- First, in Level 1 and Level 2 charging, common alternating current (AC) electricity is fed to the car, where it is converted by an on-board charger to direct current (DC) before going to the battery pack, where the energy is stored. In DC quick charging, the charger is located outside the vehicle. This large piece of equipment handles the AC-to-DC conversion and supplies DC electricity to the battery at a much higher rate.
- Second, while all electric cars can accept the first two levels of charging, only EVs that carry special quick charging equipment can take advantage of those walloping big jolts of electric fuel. Quick charging is a different animal than Level 1 and Level 2.
How Quick Is Quick?
On a technical basis, you could look at voltage as an indication of charging speed. Each level of charging essentially doubles the voltage. Jumping from Level 1 to Level 2 means an increase from 120 volts to 240 volts. Likewise, quick charging doubles voltage once again to 480 volts, which is often rounded off to 500.
A more useful metric is the number of miles of range that are added for every hour of charging. Before firing off an angry email, please know that these numbers represent a general rule of thumb rather than any guarantee. With Level 1 120-volt charging, you can add about 4 miles of range every hour. That’s slow, just the way a car that drives 4 miles per hour is barely moving. Level 2 240-volt charging adds around 25 miles of range in an hour. That’s a better speed, just the way traveling 25 mph in a car is good for many city situations.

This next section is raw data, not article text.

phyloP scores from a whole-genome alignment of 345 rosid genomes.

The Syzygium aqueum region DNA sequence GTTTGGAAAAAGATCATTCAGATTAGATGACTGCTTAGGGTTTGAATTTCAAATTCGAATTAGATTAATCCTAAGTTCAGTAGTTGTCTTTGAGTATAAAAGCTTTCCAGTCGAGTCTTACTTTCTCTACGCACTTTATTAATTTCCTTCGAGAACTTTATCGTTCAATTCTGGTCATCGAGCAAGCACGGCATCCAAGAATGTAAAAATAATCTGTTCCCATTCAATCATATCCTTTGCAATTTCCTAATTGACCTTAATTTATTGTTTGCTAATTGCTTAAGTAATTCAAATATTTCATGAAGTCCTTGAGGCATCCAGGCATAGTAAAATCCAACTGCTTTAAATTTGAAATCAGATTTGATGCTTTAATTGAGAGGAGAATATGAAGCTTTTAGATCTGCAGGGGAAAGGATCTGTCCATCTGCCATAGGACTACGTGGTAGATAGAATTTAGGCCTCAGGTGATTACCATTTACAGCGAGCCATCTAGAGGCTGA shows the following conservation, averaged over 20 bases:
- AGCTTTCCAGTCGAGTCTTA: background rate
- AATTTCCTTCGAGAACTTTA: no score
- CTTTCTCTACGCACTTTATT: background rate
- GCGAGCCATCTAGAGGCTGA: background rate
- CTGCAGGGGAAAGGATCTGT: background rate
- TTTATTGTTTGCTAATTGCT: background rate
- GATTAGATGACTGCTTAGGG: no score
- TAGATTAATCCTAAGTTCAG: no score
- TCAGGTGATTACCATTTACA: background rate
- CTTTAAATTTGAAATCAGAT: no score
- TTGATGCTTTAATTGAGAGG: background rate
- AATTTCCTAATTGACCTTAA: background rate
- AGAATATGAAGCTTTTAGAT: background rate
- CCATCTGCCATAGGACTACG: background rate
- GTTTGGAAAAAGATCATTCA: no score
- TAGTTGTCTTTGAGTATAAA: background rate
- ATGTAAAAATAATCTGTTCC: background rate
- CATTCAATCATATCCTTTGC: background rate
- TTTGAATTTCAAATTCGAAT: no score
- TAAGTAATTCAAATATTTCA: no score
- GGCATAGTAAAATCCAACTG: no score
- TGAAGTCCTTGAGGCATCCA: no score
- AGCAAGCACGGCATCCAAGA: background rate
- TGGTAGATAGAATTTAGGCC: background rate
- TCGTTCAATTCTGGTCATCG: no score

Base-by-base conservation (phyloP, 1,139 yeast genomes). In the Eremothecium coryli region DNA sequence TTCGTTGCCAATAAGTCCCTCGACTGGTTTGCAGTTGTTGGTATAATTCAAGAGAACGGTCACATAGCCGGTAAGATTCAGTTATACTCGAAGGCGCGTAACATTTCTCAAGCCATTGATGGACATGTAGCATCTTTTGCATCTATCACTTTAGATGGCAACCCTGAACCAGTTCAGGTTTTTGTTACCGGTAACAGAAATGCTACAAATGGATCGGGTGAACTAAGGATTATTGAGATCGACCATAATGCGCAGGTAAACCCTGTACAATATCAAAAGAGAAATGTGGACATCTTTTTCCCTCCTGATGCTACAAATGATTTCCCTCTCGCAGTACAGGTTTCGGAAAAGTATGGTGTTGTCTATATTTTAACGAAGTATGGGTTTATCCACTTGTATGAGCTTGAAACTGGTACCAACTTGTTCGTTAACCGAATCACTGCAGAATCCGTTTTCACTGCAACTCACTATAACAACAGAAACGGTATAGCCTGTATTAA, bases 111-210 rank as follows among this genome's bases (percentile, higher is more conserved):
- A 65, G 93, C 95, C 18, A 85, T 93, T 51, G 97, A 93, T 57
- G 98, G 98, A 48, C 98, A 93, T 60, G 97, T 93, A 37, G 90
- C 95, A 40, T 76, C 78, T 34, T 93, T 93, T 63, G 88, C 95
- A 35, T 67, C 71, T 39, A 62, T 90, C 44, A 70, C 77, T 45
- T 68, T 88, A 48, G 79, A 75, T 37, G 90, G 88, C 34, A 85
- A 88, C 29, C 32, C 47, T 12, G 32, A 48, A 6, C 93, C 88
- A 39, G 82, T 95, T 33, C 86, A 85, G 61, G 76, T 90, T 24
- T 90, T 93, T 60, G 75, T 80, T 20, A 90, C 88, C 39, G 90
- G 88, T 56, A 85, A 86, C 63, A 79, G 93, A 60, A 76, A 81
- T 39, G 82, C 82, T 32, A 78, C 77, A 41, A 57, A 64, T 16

But quick charging theoretically increases things to Autobahn speed: 100 miles, or more, of added range per hour. In practice, due to many factors, the speed of quick charging does not run at a steady pace.
A completely empty battery charges faster than one with some amount of stored energy. An empty battery is like a dry sponge that thirstily soaks up water. But as a battery fills up, it becomes harder to push more electrons into an already crowded space. The first few minutes of a quick charge—as the battery goes from zero state-of-charge (SOC) to one-quarter full can be twice as fast as the same exact battery, only a little while later, going from 90 percent SOC to 100 percent full.